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Zoe Saldana reveals why she took small role in 'Out of the Furnace'

Actress Zoe Saldana arrives at the 2013 AFI

Actress Zoe Saldana arrives at the 2013 AFI Fest premiere of "Out of the Furnace" at the TCL Chinese Theatre on Saturday, Nov. 9, 2013 in Los Angeles. Credit: AP Photo/ Paul A. Hebert

Half Dominican, half Puerto Rican, all beautiful and talented, Zoe Saldana first popped into public consciousness playing an aspiring dancer in the 2000 film "Center Stage." Since then, the 35-year-old, who was born in New Jersey and raised in the DR and Queens, has been featured in a wide variety of projects: She's been an action figure in "The Losers" and "Columbiana"; Lt. Uhura in the new iteration of the "Star Trek" series; and the daughter of an extraterrestrial chieftain in the mega-blockbuster "Avatar." In "Out of the Furnace," opening Friday, Saldana plays Lena, ex-girlfriend of Christian Bale's Russell, a Pennsylvania steelworker seeking his missing brother (Casey Affleck). Newsday contributor Lewis Beale spoke with the actress by phone from Los Angeles.

This is a fairly small role for you. What made you decide to take it?

I knew that the part was small, but the story was moving, the characters were moving. I loved what [director] Scott Cooper had done with [his previous film] "Crazy Heart," and I thought it would be great to collaborate with him. I was intrigued to play someone like Lena, who's very different from me -- her fragility can be interpreted as weakness. I didn't want to just write her off; I wanted to understand her, and I had a great deal of compassion for her.

The film was shot in Braddock, Pa., a decaying Rust Belt town that became temporarily famous thanks to some Levi's ads a few years back. What did you think of the place?

I was very moved immediately, how I saw the town; and the more you drove around, you felt the pulse -- the town is still alive.

So what does the film say about Braddock and towns like it?

We have to pay attention; no matter how bad we have it, there are others going through worse things. Whatever our country has experienced in the last 12 years has impacted a lot of American families. Jobs closing, people having their sons go to war and the damages that happen to their spirit.

What was working with Christian Bale like?

I didn't interact with Christian; he's a person so devoted to what he does, he was his character, he stays in character. Casey was the same way, Forrest [Whitaker, who plays her current boyfriend]. I learned a lot, I was very impressed. I learned to stick with it, if you are going to be an artist playing other people, become that person, stay in that person's space.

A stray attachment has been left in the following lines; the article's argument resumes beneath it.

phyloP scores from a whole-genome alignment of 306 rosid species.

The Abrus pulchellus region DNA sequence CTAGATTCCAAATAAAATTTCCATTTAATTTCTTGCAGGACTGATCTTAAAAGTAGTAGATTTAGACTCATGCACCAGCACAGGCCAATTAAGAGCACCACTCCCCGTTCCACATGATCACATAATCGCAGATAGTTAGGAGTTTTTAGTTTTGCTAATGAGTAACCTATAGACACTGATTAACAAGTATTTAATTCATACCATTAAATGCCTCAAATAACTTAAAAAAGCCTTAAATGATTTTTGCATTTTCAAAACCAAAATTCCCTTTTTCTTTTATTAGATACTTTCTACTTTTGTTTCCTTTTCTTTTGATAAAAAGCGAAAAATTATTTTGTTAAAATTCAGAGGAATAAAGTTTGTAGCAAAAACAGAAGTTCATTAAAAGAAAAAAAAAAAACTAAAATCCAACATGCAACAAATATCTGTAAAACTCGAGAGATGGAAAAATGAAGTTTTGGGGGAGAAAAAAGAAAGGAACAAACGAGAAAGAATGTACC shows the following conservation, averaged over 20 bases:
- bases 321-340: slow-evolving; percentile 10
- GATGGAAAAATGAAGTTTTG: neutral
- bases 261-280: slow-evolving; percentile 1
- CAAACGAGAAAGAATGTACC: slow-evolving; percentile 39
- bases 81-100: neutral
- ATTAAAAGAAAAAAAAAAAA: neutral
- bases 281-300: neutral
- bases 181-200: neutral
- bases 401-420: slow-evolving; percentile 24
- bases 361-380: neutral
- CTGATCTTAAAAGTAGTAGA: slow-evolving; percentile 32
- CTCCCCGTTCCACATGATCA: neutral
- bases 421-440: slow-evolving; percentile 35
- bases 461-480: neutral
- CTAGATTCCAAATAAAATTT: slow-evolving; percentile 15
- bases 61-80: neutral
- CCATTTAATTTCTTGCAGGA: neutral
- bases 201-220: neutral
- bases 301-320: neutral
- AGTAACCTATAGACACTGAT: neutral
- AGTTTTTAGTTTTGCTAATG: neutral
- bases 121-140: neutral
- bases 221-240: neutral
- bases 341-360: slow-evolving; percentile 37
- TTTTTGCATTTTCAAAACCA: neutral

What kinds of roles are you offered? And because you're bilingual, do you get offered Spanish-speaking roles?

I have been [offered Spanish- speaking roles], but not often. That's something I'd like to keep exploring the older I get; it's a big wish to be known in the Latino media. The more I work, I'm offered roles that are substantial and not about the things that are arbitrary, like we need you because of your color or your gender. Now, it's we need you because we know you can deliver in this part. I don't try to avoid anything; the only things I avoid are one-dimensional characters and characters that objectify women.

It's just been announced that you are going to play jazz trumpeter Miles Davis' wife in a film directed by and starring Don Cheadle.

I've been attached to this for several years. [Davis] is a unique and artistic soul who lived a very troubled life, but his talent was eternal. Their love affair inspired him a great deal, and she was a very fiery woman, and very outspoken. I'm very intrigued by it. For Don Cheadle to have stuck by this, and fought to get this movie made, is to be admired.

You've also made a film about the life of jazz singer Nina Simone. There was a lot of criticism about your casting, specifically that you are not African-American, and much too light-skinned for the role. Were you upset by the criticism?

I'm human; I'm gonna be affected, and it did. I will have more to say when the film comes out. But I'm never gonna regret telling her story. She was real, she was a woman and should have been born in a different time. She ran by feeling, and her talent was undeniable.

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